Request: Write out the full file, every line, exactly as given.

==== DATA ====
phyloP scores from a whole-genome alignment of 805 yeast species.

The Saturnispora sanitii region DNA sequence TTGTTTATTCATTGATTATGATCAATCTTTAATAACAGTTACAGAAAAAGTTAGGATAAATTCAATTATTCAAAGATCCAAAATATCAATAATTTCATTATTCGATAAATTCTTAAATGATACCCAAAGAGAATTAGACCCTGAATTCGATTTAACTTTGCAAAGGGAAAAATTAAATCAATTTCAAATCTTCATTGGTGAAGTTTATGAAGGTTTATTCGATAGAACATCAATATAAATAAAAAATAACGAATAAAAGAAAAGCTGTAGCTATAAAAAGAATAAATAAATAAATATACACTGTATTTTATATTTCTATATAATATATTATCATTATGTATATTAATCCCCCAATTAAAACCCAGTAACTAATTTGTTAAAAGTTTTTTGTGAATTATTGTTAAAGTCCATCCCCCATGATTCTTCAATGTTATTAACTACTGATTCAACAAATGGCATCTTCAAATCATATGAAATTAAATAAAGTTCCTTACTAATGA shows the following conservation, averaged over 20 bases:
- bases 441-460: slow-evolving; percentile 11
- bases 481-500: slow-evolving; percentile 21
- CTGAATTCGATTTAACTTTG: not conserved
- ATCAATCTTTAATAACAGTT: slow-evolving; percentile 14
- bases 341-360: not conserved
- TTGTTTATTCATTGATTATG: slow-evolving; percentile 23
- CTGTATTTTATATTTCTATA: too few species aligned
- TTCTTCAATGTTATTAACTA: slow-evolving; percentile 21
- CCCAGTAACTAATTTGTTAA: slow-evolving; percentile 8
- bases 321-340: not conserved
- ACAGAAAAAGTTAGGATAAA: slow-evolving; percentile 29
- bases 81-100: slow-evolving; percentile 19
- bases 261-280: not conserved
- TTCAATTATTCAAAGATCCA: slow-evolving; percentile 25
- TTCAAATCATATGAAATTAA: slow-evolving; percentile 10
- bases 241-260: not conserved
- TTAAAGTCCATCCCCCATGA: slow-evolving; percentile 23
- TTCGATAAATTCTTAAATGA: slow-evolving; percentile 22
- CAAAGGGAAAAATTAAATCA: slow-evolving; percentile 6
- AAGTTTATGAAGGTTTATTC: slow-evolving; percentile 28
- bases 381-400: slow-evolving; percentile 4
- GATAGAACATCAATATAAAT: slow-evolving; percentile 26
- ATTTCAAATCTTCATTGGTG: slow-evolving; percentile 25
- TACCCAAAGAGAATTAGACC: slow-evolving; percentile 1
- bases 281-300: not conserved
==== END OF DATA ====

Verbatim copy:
phyloP scores from a whole-genome alignment of 805 yeast species.

The Saturnispora sanitii region DNA sequence TTGTTTATTCATTGATTATGATCAATCTTTAATAACAGTTACAGAAAAAGTTAGGATAAATTCAATTATTCAAAGATCCAAAATATCAATAATTTCATTATTCGATAAATTCTTAAATGATACCCAAAGAGAATTAGACCCTGAATTCGATTTAACTTTGCAAAGGGAAAAATTAAATCAATTTCAAATCTTCATTGGTGAAGTTTATGAAGGTTTATTCGATAGAACATCAATATAAATAAAAAATAACGAATAAAAGAAAAGCTGTAGCTATAAAAAGAATAAATAAATAAATATACACTGTATTTTATATTTCTATATAATATATTATCATTATGTATATTAATCCCCCAATTAAAACCCAGTAACTAATTTGTTAAAAGTTTTTTGTGAATTATTGTTAAAGTCCATCCCCCATGATTCTTCAATGTTATTAACTACTGATTCAACAAATGGCATCTTCAAATCATATGAAATTAAATAAAGTTCCTTACTAATGA shows the following conservation, averaged over 20 bases:
- bases 441-460: slow-evolving; percentile 11
- bases 481-500: slow-evolving; percentile 21
- CTGAATTCGATTTAACTTTG: not conserved
- ATCAATCTTTAATAACAGTT: slow-evolving; percentile 14
- bases 341-360: not conserved
- TTGTTTATTCATTGATTATG: slow-evolving; percentile 23
- CTGTATTTTATATTTCTATA: too few species aligned
- TTCTTCAATGTTATTAACTA: slow-evolving; percentile 21
- CCCAGTAACTAATTTGTTAA: slow-evolving; percentile 8
- bases 321-340: not conserved
- ACAGAAAAAGTTAGGATAAA: slow-evolving; percentile 29
- bases 81-100: slow-evolving; percentile 19
- bases 261-280: not conserved
- TTCAATTATTCAAAGATCCA: slow-evolving; percentile 25
- TTCAAATCATATGAAATTAA: slow-evolving; percentile 10
- bases 241-260: not conserved
- TTAAAGTCCATCCCCCATGA: slow-evolving; percentile 23
- TTCGATAAATTCTTAAATGA: slow-evolving; percentile 22
- CAAAGGGAAAAATTAAATCA: slow-evolving; percentile 6
- AAGTTTATGAAGGTTTATTC: slow-evolving; percentile 28
- bases 381-400: slow-evolving; percentile 4
- GATAGAACATCAATATAAAT: slow-evolving; percentile 26
- ATTTCAAATCTTCATTGGTG: slow-evolving; percentile 25
- TACCCAAAGAGAATTAGACC: slow-evolving; percentile 1
- bases 281-300: not conserved